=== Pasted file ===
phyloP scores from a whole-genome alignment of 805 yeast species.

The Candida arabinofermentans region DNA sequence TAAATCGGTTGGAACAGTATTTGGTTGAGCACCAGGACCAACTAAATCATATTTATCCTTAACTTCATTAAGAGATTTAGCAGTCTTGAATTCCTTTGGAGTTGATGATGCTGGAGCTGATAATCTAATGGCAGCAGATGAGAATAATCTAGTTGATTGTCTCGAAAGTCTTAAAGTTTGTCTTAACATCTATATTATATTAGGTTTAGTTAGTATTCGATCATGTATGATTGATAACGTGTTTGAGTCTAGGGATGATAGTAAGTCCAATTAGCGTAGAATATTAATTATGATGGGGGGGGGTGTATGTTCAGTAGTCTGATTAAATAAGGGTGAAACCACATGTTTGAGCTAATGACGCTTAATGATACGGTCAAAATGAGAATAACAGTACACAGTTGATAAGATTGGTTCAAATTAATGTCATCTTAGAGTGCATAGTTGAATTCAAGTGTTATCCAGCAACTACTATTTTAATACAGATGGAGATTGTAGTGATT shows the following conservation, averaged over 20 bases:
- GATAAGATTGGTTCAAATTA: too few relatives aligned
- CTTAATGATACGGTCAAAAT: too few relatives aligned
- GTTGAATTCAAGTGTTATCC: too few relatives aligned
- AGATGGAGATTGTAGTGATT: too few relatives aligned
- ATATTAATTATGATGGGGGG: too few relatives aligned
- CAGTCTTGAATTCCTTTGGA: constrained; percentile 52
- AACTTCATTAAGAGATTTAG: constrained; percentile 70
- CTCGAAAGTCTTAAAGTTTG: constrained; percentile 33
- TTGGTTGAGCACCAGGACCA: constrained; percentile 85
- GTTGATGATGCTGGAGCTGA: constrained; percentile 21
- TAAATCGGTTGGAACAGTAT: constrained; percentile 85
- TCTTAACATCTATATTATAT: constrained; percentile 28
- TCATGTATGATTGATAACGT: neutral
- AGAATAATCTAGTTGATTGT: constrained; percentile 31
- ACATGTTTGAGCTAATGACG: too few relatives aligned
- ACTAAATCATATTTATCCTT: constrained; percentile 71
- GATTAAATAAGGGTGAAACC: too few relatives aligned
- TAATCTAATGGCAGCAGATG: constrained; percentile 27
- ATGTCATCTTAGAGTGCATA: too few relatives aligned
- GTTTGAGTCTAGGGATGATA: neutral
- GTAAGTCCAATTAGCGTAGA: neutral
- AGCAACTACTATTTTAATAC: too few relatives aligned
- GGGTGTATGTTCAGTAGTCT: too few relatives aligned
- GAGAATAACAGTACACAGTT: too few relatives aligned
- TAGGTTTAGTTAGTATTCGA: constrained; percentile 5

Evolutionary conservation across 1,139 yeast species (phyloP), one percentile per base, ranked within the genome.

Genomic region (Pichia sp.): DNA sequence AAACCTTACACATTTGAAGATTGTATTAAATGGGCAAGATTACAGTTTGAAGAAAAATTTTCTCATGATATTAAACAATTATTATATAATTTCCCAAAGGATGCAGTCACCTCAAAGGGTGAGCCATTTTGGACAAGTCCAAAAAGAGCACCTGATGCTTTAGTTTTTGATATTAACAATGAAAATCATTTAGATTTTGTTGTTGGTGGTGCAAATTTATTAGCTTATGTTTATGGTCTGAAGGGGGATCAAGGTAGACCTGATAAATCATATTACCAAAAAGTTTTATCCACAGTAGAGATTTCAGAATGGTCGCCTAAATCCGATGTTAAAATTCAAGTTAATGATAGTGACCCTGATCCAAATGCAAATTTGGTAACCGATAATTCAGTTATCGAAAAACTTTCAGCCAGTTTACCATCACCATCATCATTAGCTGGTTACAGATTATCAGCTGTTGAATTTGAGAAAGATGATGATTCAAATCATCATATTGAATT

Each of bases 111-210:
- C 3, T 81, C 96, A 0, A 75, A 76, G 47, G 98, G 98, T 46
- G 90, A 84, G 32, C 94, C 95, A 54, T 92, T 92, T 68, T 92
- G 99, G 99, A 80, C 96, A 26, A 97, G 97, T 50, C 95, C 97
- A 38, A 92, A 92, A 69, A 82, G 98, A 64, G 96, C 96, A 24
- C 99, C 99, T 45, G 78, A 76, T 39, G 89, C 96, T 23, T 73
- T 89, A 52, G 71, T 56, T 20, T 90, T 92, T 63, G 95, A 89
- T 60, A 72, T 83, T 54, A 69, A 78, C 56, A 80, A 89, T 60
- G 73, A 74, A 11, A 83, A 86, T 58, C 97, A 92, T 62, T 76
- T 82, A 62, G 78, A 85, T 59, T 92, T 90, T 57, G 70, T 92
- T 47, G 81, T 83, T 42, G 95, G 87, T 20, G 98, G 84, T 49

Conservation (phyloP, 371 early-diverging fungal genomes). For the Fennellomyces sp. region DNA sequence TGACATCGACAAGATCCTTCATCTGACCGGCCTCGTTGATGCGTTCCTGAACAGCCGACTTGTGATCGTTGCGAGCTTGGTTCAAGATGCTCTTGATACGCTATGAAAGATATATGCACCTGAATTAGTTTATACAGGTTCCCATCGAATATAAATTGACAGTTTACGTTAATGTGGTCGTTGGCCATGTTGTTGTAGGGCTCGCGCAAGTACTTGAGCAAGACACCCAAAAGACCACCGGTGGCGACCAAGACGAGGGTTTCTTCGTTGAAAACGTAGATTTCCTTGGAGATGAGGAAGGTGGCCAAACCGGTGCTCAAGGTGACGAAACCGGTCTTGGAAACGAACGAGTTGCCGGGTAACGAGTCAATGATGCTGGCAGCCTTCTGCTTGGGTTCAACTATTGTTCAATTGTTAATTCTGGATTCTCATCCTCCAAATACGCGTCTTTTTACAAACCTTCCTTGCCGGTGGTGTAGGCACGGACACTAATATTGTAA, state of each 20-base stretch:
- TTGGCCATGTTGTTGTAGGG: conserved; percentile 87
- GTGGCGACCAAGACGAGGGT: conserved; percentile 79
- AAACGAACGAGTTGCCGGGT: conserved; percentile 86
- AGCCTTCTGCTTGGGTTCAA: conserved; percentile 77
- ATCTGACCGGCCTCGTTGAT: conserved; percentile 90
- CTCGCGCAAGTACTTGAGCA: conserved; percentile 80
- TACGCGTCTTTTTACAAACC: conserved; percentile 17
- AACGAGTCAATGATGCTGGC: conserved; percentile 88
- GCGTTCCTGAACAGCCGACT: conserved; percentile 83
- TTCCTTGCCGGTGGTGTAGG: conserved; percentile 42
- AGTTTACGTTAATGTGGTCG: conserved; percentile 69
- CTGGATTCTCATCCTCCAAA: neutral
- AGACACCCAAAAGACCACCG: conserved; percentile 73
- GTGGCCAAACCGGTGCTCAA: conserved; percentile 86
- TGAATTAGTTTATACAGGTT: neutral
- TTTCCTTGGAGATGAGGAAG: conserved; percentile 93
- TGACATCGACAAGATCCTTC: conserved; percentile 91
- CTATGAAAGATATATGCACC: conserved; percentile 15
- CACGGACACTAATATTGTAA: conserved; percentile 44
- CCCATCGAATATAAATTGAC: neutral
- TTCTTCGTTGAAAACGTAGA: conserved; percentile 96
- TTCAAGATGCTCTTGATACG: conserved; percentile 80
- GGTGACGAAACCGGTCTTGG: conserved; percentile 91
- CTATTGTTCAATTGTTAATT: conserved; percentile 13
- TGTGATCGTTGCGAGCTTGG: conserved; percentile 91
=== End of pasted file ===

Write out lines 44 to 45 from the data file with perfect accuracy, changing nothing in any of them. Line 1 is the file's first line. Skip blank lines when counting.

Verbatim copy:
- AAACGAACGAGTTGCCGGGT: conserved; percentile 86
- AGCCTTCTGCTTGGGTTCAA: conserved; percentile 77